The mycobacteriophage large serine recombinase Bxb1 catalyzes site-specific recombination between its corresponding attP and attB recognition sites. Previously, we and others have shown that Bxb1 has catalytic activity in various eukaryotic species including Nicotiana tabacum, Schizosaccharomyces pombe, insects and mammalian cells.
In this work, the Bxb1 recombinase gene was transformed and constitutively expressed in Arabidopsis thaliana plants harboring a chromosomally integrated attP and attB-flanked target sequence. The Bxb1 recombinase successfully excised the target sequence in a conservative manner and the resulting recombination event was heritably transmitted to subsequent generations in the absence of the recombinase transgene. In addition, we also show that Bxb1 recombinase expressing plants can be manually crossed with att-flanked target transgenic plants to generate excised progeny.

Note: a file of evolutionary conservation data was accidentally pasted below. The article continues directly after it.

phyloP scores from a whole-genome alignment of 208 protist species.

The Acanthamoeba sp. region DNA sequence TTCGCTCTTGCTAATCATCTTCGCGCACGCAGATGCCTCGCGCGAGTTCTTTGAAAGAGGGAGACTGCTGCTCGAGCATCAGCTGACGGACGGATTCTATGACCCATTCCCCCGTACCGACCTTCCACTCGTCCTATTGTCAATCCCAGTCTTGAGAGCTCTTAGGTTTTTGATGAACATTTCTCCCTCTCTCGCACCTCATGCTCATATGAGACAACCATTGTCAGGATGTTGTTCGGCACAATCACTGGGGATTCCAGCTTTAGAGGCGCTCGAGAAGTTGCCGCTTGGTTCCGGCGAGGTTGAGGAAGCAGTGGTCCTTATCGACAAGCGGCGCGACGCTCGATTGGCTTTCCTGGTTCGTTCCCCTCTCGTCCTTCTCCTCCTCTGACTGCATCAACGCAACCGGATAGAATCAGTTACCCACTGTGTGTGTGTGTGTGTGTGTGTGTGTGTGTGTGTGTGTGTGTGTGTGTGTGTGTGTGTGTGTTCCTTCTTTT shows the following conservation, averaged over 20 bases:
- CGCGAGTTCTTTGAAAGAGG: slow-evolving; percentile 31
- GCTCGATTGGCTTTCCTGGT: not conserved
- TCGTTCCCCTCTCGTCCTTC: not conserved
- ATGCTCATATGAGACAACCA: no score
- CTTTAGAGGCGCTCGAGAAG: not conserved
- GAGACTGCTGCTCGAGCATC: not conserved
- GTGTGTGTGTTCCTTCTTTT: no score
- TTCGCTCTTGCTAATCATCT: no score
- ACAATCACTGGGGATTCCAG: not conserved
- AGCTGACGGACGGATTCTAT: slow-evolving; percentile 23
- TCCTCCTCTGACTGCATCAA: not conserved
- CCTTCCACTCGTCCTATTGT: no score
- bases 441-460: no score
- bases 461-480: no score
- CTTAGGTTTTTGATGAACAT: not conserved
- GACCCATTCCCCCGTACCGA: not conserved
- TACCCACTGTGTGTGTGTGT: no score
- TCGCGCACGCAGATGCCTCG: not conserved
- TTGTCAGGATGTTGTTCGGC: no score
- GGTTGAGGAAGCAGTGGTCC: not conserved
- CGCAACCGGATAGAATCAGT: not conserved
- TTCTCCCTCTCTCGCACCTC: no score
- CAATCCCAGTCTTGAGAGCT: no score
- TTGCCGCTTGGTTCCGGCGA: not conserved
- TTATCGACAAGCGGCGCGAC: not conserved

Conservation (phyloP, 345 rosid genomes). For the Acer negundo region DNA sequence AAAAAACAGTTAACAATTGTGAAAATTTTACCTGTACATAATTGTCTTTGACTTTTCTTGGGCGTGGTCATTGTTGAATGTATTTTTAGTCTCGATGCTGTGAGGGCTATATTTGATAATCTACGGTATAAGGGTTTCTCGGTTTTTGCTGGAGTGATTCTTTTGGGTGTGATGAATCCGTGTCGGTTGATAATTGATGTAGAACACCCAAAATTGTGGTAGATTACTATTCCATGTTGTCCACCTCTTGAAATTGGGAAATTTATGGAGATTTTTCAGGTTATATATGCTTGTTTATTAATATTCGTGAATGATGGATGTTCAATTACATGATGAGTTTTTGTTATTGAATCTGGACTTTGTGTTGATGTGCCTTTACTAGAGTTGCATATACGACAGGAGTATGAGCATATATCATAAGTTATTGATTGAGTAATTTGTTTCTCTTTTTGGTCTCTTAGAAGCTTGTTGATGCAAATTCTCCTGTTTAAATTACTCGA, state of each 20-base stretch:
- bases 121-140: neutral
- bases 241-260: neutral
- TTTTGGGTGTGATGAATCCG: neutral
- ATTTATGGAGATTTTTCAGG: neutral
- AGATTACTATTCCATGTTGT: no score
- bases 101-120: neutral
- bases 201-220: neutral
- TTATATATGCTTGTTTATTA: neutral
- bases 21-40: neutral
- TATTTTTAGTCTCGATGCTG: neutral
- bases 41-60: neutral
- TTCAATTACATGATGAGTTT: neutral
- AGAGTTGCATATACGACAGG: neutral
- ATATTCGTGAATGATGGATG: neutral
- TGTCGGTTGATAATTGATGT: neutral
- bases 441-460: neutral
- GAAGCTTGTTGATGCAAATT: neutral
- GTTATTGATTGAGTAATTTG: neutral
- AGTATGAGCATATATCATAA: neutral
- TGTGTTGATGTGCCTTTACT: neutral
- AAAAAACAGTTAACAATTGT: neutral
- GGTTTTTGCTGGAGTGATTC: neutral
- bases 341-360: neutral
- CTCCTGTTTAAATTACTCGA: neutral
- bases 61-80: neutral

The Bxb1 large serine recombinase performs site-specific recombination in Arabidopsis thaliana germinal tissue, producing stable lines free of unwanted DNA. The precise site-specific deletion produced by Bxb1 in planta demonstrates that this enzyme can be a useful tool for the genetic engineering of plants without selectable marker transgenes or other undesirable exogenous sequences.